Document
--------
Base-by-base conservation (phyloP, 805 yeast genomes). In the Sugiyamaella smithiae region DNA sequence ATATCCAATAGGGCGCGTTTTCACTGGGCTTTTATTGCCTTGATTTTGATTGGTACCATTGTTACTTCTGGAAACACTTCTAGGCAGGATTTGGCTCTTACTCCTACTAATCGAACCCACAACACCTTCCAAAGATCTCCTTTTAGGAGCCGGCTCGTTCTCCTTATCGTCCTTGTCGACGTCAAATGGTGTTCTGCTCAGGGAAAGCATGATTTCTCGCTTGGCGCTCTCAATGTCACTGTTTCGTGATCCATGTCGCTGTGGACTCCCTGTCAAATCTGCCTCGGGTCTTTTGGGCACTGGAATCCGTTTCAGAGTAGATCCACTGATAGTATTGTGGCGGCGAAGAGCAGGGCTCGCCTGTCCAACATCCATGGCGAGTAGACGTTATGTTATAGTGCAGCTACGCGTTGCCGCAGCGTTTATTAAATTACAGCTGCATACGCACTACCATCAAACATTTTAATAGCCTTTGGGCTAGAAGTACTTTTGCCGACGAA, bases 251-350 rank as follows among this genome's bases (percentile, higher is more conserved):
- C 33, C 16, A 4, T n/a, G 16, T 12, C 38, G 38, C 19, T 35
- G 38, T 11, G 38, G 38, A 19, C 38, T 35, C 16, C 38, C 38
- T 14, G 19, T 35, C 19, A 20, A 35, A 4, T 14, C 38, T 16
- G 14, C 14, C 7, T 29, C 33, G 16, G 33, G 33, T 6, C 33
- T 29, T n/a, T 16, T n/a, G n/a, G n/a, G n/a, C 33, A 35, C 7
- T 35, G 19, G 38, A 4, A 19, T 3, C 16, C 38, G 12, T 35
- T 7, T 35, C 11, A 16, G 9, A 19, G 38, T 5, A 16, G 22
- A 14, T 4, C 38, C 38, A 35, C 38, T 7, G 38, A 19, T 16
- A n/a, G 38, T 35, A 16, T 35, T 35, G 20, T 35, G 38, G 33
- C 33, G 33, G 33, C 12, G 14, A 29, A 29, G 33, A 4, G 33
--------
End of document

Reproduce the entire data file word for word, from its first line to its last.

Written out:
Base-by-base conservation (phyloP, 805 yeast genomes). In the Sugiyamaella smithiae region DNA sequence ATATCCAATAGGGCGCGTTTTCACTGGGCTTTTATTGCCTTGATTTTGATTGGTACCATTGTTACTTCTGGAAACACTTCTAGGCAGGATTTGGCTCTTACTCCTACTAATCGAACCCACAACACCTTCCAAAGATCTCCTTTTAGGAGCCGGCTCGTTCTCCTTATCGTCCTTGTCGACGTCAAATGGTGTTCTGCTCAGGGAAAGCATGATTTCTCGCTTGGCGCTCTCAATGTCACTGTTTCGTGATCCATGTCGCTGTGGACTCCCTGTCAAATCTGCCTCGGGTCTTTTGGGCACTGGAATCCGTTTCAGAGTAGATCCACTGATAGTATTGTGGCGGCGAAGAGCAGGGCTCGCCTGTCCAACATCCATGGCGAGTAGACGTTATGTTATAGTGCAGCTACGCGTTGCCGCAGCGTTTATTAAATTACAGCTGCATACGCACTACCATCAAACATTTTAATAGCCTTTGGGCTAGAAGTACTTTTGCCGACGAA, bases 251-350 rank as follows among this genome's bases (percentile, higher is more conserved):
- C 33, C 16, A 4, T n/a, G 16, T 12, C 38, G 38, C 19, T 35
- G 38, T 11, G 38, G 38, A 19, C 38, T 35, C 16, C 38, C 38
- T 14, G 19, T 35, C 19, A 20, A 35, A 4, T 14, C 38, T 16
- G 14, C 14, C 7, T 29, C 33, G 16, G 33, G 33, T 6, C 33
- T 29, T n/a, T 16, T n/a, G n/a, G n/a, G n/a, C 33, A 35, C 7
- T 35, G 19, G 38, A 4, A 19, T 3, C 16, C 38, G 12, T 35
- T 7, T 35, C 11, A 16, G 9, A 19, G 38, T 5, A 16, G 22
- A 14, T 4, C 38, C 38, A 35, C 38, T 7, G 38, A 19, T 16
- A n/a, G 38, T 35, A 16, T 35, T 35, G 20, T 35, G 38, G 33
- C 33, G 33, G 33, C 12, G 14, A 29, A 29, G 33, A 4, G 33